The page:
After being placed on the waitlist, receiving the call for a kidney transplant is a happy occasion for many PKD patients. The chance that PKD, with its genetic nature, might not end with a transplant can lead a family down the path all over again. Join guest blogger Rob Herman as he continues to share his and his family’s story about how PKD has impacted their lives:
Once a person gets on the transplant list, there is a high level of excitement, nervousness, and anticipation as you wait for “The Call.” I have three questions for any transplant recipients:
- How many times did you receive “The Call” before your transplant?
- What time of day was the call(s)?
- If you received multiple calls, why?
I ask because I received two calls before my kidney transplant. The first came at 4:45 a.m. Heartbreakingly, I had to turn it down because I had the flu. Yep, years on the transplant list and when “The Call” finally comes in, I have the flu! My second call came about eight weeks later at 11:30 p.m. The donor had had tuberculosis in the last ten years, and due to my compromised health, my doctors and I thought the risk wasn’t worth it. (At that point I was thinking they only call in the middle of the night!) My third and final call was a voicemail, which I still have saved today, that came at 10:30 a.m.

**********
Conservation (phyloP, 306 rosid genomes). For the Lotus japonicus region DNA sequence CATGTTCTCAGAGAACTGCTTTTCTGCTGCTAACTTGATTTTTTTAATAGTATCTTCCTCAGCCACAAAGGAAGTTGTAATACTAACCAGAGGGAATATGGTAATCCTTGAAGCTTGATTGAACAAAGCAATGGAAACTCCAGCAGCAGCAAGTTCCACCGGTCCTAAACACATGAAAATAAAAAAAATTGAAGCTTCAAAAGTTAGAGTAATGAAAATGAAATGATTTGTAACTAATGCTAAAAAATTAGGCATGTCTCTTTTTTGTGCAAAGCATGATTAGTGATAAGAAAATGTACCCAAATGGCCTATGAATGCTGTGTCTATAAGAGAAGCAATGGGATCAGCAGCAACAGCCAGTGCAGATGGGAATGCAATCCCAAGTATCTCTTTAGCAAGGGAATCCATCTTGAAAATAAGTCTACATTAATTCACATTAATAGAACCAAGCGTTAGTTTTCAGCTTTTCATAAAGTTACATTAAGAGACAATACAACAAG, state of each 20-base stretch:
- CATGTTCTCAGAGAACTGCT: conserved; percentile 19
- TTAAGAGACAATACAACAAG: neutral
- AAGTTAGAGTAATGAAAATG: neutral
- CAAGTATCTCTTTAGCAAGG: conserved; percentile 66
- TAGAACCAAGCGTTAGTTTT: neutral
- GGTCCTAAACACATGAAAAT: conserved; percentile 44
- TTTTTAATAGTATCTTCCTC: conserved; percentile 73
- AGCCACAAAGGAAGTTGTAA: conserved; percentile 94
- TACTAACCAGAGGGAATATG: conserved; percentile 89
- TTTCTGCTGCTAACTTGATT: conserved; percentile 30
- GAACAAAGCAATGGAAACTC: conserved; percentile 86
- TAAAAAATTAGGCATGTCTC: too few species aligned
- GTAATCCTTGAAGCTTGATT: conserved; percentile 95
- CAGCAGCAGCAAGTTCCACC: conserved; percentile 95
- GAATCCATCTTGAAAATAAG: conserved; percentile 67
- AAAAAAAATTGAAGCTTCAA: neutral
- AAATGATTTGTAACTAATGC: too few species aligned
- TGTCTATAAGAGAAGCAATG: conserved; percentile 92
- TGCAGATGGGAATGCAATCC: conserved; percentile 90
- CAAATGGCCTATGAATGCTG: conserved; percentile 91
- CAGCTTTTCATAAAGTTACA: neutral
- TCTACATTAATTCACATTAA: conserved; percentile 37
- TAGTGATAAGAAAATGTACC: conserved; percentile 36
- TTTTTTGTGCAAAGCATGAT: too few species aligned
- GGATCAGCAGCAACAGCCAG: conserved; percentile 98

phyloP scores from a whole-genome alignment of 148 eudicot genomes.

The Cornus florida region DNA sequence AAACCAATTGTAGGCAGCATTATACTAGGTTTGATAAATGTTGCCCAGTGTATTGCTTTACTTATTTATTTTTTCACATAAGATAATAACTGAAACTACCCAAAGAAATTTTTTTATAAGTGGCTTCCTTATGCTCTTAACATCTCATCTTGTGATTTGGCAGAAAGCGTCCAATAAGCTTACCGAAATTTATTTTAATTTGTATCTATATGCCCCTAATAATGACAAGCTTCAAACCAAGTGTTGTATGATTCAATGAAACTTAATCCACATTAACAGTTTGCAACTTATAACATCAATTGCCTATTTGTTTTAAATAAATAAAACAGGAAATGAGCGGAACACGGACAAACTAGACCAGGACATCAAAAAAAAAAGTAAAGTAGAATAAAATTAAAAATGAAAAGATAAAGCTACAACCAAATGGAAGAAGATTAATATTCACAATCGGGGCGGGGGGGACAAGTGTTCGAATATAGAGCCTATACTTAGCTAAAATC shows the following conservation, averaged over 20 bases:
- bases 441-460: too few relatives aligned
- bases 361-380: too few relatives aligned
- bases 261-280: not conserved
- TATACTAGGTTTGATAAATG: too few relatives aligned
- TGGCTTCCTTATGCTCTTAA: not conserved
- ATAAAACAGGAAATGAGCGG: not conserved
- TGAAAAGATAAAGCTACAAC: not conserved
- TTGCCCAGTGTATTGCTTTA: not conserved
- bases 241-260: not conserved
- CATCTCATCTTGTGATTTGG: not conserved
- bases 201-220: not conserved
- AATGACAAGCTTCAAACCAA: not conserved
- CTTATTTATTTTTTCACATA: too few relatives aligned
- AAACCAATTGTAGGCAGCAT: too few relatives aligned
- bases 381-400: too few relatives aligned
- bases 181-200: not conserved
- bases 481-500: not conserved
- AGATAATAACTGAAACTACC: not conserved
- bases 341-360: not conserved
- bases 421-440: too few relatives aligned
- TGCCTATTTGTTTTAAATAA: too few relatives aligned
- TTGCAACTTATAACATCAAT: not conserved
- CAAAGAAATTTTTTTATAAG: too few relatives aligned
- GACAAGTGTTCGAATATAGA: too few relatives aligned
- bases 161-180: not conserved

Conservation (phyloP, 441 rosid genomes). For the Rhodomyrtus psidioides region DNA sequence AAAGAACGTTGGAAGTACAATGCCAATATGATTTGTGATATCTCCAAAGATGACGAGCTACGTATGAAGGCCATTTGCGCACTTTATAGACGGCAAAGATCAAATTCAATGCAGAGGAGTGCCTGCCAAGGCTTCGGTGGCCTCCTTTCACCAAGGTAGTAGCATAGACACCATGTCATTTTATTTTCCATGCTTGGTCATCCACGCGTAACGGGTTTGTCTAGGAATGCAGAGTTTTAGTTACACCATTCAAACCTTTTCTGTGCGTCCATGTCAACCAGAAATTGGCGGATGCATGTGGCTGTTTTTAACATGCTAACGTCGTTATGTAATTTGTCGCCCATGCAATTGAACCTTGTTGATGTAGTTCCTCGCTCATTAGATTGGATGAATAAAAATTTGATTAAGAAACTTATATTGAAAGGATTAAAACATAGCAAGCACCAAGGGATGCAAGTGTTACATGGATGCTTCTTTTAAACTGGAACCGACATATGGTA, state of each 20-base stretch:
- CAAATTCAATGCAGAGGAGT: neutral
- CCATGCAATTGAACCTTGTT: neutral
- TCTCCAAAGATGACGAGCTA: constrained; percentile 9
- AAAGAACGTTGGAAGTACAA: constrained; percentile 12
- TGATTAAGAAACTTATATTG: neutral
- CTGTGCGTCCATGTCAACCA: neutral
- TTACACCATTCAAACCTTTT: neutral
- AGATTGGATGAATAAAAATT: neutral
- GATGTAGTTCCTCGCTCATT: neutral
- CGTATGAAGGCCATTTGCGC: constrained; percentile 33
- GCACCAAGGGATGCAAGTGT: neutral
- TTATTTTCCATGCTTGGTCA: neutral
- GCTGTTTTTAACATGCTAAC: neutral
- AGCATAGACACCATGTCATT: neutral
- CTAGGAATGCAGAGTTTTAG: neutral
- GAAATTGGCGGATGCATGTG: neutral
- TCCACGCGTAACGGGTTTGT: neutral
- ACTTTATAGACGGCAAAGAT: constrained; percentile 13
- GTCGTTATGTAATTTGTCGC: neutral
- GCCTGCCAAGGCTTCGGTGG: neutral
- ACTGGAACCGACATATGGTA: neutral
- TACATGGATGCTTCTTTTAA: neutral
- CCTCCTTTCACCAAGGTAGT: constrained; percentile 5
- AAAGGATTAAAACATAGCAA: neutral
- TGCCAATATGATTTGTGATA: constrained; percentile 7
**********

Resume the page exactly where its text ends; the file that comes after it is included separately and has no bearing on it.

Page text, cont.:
Through everything I had to go through, the worst part of my kidney transplant recovery wasn’t the surgery, but the pain from my migraines and heavily bruised fistula arm from dialysis. (I sure wish I knew if migraines were related to PKD.)
During the time of my dialysis and transplant, my 4-year-old daughter, Kaley, was experiencing some headaches. Over the next year, these seemed to become more regular. I silently prayed I had not passed on my debilitating migraines to our precious little girl. Linda and I never dreamed the headaches were due to polycystic kidney disease.
Kaley was five when we took her to her pediatrician, who ordered an ultrasound. We then got the call no parent wants to receive: “Please take your daughter to the E.R., where the neurosurgeon will meet you.”
What was causing her headaches? We were told Kaley had a large cyst attached to the base of her brain and she would need surgery.
No, I hadn’t passed on my migraines to our only biological child, but I was responsible for passing on my ADPKD.
For those of you who have experienced this, you know the guilt can, at times, be overwhelming. It tore me up inside, even more, when I had to literally hold her down while she screamed in pain as the nurses repeatedly attempted to insert an IV into her little arm.
Today, thank God, Kaley is a beautiful 13-year-old girl who is ready to take on the world, even with kidneys covered with cysts. She certainly does live by the Herman motto of: Never Give In! We pray you do as well.
Next time, our “Journey” really gets captivating.
If your child is suffering or has suffered, with PKD, please share your story in the comments below.